The man hasn’t been getting his salary and bonuses for a number of years, and his main difficulty is to fight a case against his boss and his firm: the employer took his passport from him, and the 35-year-old worker hasn’t made the money necessary to return home, “the devilish circle”, as Peter Giesel put it to RT.
Another group of guys — there were four of them — weren’t paid for seven months in a row and were trying to file a case when Giesel met them.
As the filmmaker explained, one of the main issues surrounding migrant workers is that they are employed under the so-called kafala system, which is “a law basically stating that every migrant worker that comes into Qatar has to find his own personal sponsor meaning his boss, the firm or corporation he’s working for.”
“And that sponsor has to take care of him legally and medically, but obviously, most of the sponsors take their passports away from the migrant workers. That puts maybe tens of thousands of them in a miserable situation. They can’t make any money to go home, so they’re trapped down there.”
Moreover, migrant employees can’t rely on outside forces such as their countries’ embassies, according to Giesel.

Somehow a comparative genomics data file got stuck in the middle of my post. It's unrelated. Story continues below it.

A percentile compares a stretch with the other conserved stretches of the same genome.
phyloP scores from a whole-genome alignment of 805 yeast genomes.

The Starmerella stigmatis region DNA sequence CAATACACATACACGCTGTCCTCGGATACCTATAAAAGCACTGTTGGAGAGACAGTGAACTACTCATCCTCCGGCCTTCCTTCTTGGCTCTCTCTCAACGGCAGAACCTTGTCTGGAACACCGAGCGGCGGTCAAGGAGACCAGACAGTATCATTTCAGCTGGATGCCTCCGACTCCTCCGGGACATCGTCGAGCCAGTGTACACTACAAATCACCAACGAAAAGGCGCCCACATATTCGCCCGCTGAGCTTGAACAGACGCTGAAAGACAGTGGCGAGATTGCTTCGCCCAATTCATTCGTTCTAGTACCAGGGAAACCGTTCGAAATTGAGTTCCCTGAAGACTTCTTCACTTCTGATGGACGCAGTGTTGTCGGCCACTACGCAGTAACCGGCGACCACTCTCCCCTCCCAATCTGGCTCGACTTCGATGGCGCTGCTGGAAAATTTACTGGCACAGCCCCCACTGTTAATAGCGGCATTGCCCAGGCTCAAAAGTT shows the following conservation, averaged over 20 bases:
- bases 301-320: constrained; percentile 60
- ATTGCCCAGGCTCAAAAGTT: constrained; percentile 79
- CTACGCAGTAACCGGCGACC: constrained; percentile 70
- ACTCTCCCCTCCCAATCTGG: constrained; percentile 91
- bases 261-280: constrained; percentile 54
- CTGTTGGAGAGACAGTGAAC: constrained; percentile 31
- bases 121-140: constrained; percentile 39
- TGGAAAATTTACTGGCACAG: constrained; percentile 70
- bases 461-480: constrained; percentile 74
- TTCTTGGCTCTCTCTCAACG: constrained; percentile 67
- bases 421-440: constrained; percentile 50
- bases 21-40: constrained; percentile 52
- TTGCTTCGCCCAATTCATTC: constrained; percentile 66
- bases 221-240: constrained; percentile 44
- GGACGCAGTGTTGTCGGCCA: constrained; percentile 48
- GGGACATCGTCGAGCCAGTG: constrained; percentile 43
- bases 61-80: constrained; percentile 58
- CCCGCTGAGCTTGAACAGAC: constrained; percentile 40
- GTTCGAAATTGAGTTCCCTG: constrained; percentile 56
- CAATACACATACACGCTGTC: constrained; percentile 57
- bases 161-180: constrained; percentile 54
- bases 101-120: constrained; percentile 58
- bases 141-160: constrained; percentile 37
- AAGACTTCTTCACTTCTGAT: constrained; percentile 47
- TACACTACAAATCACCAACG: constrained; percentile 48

“I had a chance to sneak into the Nepalese embassy and do my recordings down there. It seems to be some kind of chaos: the bureaucracy not only in the embassies, but also in the Qatari system might be too overwhelming for those 1.4 million migrant workers to be treated fairly,
Despite the disastrous situation, Giesel is certain that the World Cup in Doha won’t be canceled, as “there’s just too much money involved in it. There are sponsorships, contracts ready, most of them signed already, there’s big political money, there’s big infrastructural money. Right now, there are billions spent down there in Doha to put up the streets, to put up new shopping malls, to put up new stadiums indeed.”